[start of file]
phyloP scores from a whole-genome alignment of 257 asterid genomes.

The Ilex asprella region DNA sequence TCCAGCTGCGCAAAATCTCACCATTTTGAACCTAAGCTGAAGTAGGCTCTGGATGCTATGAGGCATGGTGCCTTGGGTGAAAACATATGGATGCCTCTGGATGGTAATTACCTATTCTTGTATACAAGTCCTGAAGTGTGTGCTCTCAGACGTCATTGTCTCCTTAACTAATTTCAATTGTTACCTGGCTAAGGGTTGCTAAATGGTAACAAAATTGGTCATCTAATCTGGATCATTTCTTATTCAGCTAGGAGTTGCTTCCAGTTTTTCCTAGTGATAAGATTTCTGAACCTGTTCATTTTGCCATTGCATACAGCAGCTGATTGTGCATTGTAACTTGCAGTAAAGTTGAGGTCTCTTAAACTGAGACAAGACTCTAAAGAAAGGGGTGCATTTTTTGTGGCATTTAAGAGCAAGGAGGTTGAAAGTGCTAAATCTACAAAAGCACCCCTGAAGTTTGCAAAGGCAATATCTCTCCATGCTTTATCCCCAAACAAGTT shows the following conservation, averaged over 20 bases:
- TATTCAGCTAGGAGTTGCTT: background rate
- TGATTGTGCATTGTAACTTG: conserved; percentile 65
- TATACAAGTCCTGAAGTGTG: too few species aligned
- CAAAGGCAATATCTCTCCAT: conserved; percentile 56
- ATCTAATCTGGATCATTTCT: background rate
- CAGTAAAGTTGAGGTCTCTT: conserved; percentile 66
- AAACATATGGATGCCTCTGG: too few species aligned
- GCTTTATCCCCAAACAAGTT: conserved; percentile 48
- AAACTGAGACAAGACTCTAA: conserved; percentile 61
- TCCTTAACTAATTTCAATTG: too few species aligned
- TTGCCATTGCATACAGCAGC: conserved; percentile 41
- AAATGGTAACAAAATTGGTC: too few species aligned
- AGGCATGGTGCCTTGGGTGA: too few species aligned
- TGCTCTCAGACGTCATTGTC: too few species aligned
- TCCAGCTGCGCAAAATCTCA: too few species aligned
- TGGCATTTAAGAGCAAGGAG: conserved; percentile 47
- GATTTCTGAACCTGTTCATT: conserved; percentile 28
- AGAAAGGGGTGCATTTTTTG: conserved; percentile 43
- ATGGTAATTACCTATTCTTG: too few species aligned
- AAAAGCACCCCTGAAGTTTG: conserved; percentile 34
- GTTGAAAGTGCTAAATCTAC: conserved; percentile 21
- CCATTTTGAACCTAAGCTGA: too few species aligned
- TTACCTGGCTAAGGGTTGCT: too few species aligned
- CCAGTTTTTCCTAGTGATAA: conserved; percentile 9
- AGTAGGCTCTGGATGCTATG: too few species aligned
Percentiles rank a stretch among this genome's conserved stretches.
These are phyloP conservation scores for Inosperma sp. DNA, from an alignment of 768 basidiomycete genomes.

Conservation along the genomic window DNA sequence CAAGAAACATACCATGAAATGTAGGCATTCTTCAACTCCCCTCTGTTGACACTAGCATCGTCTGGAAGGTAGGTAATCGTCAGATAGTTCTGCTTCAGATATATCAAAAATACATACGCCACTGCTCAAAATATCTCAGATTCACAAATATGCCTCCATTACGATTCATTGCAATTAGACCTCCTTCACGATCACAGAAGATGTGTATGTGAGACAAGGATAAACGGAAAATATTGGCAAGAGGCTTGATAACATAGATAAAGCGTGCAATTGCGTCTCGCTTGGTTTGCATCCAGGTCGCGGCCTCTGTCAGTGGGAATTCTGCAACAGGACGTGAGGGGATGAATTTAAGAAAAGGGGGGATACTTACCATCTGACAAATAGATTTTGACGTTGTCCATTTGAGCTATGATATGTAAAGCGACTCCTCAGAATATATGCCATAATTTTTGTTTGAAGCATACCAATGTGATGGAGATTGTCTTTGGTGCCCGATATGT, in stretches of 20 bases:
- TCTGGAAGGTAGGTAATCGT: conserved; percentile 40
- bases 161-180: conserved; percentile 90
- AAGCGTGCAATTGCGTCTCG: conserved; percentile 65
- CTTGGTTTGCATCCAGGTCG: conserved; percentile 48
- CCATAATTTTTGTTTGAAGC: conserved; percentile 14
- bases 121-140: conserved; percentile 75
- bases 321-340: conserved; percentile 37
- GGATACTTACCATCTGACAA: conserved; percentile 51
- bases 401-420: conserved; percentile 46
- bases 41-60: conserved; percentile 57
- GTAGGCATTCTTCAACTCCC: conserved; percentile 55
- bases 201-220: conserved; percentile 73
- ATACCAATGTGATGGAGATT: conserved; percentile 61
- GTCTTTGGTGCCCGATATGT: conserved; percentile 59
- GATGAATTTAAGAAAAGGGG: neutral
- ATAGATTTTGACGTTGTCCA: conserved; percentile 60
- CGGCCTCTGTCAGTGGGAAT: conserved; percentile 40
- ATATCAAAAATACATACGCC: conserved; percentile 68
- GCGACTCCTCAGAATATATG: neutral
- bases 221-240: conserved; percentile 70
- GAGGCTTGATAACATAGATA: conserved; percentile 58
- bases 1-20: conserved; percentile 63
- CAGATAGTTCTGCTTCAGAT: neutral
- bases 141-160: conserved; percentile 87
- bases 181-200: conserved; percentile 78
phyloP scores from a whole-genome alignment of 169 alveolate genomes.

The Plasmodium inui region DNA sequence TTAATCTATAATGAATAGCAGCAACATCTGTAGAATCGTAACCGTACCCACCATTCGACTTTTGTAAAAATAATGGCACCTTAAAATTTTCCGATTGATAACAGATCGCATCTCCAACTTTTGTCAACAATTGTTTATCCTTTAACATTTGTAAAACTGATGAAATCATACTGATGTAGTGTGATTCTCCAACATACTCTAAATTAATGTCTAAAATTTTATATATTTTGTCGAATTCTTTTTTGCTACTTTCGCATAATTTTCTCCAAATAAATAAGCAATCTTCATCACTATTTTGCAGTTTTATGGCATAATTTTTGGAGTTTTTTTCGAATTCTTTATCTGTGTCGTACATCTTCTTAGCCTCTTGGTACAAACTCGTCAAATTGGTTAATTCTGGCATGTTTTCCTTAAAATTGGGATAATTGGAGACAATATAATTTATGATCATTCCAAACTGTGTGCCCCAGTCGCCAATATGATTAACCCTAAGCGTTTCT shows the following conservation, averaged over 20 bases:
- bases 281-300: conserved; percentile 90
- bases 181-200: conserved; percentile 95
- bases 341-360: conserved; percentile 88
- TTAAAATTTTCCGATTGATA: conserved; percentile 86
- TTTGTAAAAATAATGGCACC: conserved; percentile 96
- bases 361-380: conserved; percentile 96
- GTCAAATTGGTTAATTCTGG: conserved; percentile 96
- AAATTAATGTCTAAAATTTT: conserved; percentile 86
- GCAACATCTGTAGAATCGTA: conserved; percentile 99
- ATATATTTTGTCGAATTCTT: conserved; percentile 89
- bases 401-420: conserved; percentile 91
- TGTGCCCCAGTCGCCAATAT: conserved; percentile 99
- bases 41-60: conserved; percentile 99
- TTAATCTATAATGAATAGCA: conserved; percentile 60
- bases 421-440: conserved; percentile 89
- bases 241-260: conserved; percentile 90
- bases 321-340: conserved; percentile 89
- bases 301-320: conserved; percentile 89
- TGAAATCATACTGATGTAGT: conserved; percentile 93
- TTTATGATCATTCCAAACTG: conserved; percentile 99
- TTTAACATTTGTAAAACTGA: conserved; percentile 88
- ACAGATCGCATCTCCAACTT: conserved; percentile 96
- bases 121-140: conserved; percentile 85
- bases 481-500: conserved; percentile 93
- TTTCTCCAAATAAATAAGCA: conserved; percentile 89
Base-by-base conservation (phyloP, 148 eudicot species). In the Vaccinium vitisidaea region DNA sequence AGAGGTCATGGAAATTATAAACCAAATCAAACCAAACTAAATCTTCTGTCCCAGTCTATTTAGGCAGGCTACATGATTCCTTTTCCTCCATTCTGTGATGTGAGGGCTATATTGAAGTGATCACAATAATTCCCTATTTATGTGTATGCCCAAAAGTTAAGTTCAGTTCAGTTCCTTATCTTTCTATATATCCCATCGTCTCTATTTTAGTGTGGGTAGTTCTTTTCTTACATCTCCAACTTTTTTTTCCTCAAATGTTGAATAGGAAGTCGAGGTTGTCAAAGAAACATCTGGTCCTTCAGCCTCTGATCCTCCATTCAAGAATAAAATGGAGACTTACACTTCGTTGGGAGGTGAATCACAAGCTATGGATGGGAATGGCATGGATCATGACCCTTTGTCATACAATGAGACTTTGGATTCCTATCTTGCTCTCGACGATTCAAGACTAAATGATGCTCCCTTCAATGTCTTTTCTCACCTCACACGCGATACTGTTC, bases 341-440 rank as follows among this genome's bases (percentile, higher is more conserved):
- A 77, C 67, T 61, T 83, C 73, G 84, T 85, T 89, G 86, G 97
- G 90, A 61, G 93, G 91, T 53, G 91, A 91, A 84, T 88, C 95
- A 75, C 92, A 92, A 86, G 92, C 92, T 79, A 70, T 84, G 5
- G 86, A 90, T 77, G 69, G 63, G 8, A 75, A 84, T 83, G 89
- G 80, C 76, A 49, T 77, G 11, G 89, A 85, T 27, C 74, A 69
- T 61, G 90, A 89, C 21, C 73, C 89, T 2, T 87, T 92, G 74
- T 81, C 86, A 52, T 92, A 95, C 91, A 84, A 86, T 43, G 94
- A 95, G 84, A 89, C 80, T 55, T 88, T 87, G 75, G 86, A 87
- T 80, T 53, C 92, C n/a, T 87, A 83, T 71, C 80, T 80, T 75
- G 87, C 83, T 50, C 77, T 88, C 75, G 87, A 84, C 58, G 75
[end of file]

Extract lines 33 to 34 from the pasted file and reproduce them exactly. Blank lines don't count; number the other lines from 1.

- AAGCGTGCAATTGCGTCTCG: conserved; percentile 65
- CTTGGTTTGCATCCAGGTCG: conserved; percentile 48